Muted volume growth hampers Asian Paints' December-quarter figures

Asian Paints (Photo: Wikimedia Commons)
Asian Paints has reported muted December quarter numbers, led by a single-digit volume growth of its domestic decorative paints segment, which accounts for over 80 per cent of its consolidated revenues.

While standalone revenue growth came in at 11.9 per cent over the year-ago quarter, consolidated revenue growth was at 10.9 per cent.

Analysts had estimated consolidated revenue growth to be around 20 per cent on the back of 15 per cent volume growth in the domestic decorative business. The company’s management has indicated that while there has been some recovery after demonetisation and the implementation of the goods and services tax (GST), demand for the paints sector continue to be subdued. Demand, according to the company, is yet to reach pre-GST levels.

Over the last five quarters, the company has hit double-digit growth only once. For most other quarters, growth in the domestic decorative paints has been mid-single digits. Factors such as higher exposure to the South Indian market, which has slowed down due to extended monsoons, coupled with most festivals falling in the September quarter, are responsible for the company’s muted show.

Analysts say the company has been trailing behind its competitors for the past five quarters, with slowing volume growth. Rival Kansai Nerolac has reported 15-20 per cent growth, indicating that Asian Paints may be losing share. This trend could continue as recovery hopes in the second half of FY18 now depend largely on the March quarter performance. The international business, which accounts for about 13 per cent of overall revenues, also saw some headwinds, given currency devaluation in Ethiopia and Egypt.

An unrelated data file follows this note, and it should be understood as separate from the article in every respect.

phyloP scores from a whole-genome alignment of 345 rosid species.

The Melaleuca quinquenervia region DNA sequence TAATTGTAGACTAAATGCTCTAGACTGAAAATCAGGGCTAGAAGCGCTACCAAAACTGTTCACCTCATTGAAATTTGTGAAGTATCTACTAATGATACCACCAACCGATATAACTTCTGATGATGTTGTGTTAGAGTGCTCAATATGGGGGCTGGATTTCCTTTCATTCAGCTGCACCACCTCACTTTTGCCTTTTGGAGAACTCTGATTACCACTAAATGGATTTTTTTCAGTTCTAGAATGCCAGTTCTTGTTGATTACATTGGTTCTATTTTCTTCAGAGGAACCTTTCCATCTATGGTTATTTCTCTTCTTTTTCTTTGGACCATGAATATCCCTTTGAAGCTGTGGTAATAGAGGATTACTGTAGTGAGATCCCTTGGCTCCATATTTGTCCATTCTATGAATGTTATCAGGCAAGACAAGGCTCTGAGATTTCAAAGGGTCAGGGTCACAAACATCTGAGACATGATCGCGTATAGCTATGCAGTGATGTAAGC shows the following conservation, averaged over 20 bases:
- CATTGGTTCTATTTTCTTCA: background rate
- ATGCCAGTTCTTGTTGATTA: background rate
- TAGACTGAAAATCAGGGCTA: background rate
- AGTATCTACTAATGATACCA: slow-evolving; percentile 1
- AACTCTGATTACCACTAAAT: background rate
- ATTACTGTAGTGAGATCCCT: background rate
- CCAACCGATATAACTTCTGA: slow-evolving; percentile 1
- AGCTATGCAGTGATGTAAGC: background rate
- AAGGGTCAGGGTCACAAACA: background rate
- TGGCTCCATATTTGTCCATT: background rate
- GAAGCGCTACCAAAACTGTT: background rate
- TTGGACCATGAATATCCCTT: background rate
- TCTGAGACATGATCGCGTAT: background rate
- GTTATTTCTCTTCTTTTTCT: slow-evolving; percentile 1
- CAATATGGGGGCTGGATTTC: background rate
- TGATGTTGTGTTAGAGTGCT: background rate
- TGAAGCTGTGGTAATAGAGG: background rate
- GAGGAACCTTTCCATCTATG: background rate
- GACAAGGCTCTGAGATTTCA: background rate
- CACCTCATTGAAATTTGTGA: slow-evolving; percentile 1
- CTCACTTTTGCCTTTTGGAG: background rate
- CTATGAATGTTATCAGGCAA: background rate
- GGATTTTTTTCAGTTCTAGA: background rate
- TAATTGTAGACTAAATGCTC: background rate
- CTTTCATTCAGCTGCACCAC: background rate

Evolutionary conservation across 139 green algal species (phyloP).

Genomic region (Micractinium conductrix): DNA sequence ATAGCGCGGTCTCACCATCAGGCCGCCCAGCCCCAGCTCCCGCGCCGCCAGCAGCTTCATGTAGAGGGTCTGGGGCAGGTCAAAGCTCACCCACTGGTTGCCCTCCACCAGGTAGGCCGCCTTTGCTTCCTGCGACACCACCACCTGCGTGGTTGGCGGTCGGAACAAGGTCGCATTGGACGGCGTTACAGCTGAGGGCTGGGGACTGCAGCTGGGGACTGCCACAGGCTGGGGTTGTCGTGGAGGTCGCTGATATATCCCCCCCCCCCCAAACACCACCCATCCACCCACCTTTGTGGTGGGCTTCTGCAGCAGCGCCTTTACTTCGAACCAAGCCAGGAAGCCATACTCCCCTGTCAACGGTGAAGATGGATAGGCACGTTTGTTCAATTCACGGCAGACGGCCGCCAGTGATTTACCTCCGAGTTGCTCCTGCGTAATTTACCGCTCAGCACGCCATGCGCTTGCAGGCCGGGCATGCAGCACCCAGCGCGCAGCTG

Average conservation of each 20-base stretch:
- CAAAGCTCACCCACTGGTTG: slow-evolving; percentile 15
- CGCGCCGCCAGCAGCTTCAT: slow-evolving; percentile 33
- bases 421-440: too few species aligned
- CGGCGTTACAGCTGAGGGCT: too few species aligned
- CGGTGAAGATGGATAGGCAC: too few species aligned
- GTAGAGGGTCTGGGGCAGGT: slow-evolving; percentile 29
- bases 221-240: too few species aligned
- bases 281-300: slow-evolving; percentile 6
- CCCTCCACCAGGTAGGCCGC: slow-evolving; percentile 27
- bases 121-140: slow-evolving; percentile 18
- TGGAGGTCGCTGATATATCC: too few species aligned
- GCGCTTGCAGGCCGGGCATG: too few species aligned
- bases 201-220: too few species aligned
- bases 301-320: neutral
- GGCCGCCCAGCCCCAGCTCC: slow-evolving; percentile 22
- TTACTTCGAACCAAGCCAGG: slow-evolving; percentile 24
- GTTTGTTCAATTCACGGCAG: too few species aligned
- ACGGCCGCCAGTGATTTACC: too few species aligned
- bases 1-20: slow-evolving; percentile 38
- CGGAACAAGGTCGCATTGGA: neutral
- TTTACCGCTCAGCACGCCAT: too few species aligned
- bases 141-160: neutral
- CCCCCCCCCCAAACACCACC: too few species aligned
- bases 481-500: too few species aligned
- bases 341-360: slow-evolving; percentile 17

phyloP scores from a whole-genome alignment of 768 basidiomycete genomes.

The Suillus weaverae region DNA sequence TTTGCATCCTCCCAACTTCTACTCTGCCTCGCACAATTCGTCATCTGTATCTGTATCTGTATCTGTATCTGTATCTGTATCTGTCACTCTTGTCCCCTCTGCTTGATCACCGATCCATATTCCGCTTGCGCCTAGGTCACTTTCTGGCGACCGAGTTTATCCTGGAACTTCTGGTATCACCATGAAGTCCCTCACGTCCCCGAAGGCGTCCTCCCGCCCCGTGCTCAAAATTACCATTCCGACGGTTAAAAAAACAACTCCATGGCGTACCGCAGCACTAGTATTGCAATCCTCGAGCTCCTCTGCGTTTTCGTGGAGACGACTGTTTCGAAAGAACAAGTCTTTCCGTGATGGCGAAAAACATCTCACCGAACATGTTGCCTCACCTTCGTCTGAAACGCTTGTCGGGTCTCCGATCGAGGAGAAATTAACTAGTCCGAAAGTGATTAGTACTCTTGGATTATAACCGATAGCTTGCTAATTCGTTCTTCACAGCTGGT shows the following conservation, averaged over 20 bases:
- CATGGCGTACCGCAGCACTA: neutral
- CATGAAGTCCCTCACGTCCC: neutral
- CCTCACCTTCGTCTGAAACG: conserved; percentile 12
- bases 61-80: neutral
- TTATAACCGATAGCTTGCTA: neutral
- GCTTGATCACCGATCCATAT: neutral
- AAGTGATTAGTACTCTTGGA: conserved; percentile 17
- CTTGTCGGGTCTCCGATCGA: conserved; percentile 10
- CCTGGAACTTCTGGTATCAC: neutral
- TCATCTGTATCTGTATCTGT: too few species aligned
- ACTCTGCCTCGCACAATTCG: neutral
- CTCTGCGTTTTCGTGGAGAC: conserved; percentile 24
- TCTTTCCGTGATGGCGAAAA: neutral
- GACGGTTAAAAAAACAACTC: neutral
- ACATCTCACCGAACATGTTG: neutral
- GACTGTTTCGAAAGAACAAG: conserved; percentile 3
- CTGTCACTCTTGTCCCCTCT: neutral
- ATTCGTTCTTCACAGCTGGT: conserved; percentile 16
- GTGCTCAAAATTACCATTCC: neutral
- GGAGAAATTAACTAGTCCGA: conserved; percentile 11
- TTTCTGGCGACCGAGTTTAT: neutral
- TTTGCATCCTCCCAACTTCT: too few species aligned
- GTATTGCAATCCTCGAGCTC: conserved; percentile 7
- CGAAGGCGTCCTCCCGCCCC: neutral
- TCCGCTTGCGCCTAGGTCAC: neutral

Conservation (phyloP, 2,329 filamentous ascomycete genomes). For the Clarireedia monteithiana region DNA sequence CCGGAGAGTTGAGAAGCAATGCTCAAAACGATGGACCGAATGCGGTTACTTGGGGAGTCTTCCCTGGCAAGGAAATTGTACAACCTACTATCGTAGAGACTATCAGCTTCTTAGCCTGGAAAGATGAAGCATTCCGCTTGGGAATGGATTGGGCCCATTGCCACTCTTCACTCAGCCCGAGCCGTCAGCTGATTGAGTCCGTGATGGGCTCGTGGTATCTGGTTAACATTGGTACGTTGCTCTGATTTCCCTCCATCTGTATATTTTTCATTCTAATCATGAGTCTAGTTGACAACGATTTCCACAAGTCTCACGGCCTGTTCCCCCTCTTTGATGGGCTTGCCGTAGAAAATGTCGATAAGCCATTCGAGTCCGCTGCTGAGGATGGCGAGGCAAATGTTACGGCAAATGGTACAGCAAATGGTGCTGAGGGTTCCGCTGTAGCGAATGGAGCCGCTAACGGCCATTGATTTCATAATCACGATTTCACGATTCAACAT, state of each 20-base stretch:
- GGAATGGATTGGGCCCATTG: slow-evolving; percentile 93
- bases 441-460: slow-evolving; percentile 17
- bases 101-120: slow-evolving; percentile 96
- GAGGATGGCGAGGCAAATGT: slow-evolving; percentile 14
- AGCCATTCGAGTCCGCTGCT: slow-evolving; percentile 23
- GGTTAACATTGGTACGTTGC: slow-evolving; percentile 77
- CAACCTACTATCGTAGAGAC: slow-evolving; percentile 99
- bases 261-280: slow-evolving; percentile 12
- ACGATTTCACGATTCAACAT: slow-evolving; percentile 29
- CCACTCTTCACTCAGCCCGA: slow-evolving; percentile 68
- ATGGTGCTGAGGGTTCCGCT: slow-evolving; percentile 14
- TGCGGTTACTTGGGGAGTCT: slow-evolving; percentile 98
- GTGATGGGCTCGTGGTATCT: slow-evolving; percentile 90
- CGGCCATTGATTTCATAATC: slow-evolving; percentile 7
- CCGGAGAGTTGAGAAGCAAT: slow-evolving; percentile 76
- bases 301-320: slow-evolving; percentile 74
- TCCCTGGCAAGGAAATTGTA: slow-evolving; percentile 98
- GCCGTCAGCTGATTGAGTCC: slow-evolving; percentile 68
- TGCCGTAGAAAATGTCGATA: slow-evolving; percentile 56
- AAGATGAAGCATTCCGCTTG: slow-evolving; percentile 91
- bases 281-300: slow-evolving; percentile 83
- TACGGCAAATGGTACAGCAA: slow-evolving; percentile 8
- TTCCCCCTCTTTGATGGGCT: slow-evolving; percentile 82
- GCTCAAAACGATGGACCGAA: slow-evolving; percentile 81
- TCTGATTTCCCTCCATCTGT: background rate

Given higher competition, slowing growth and GST-related disruption, the company has not been able to take price hikes despite the rise in commodity costs. The last price hike was taken in May last year. Commodity costs, both based on crude oil derivatives as well as other chemicals such as titanium dioxide, have been inching up and the outlook continues to be negative for Asian Paints. However, the company, aided by cost-control efforts and investments in renewal energy, brought down power, fuel and other costs. This helped cut other expenses as a proportion of sales by 100 basis points to 14.9 per cent. Operating profit growth and margins at 17.7 per cent and 20.9 per cent, respectively, were better than expectations.

While the firm’s management is non-committal about the demand outlook, the Street will look at any signs of volume growth in the March quarter. Lacklustre volume growth could then lead to downward revisions in volume and revenue estimates.

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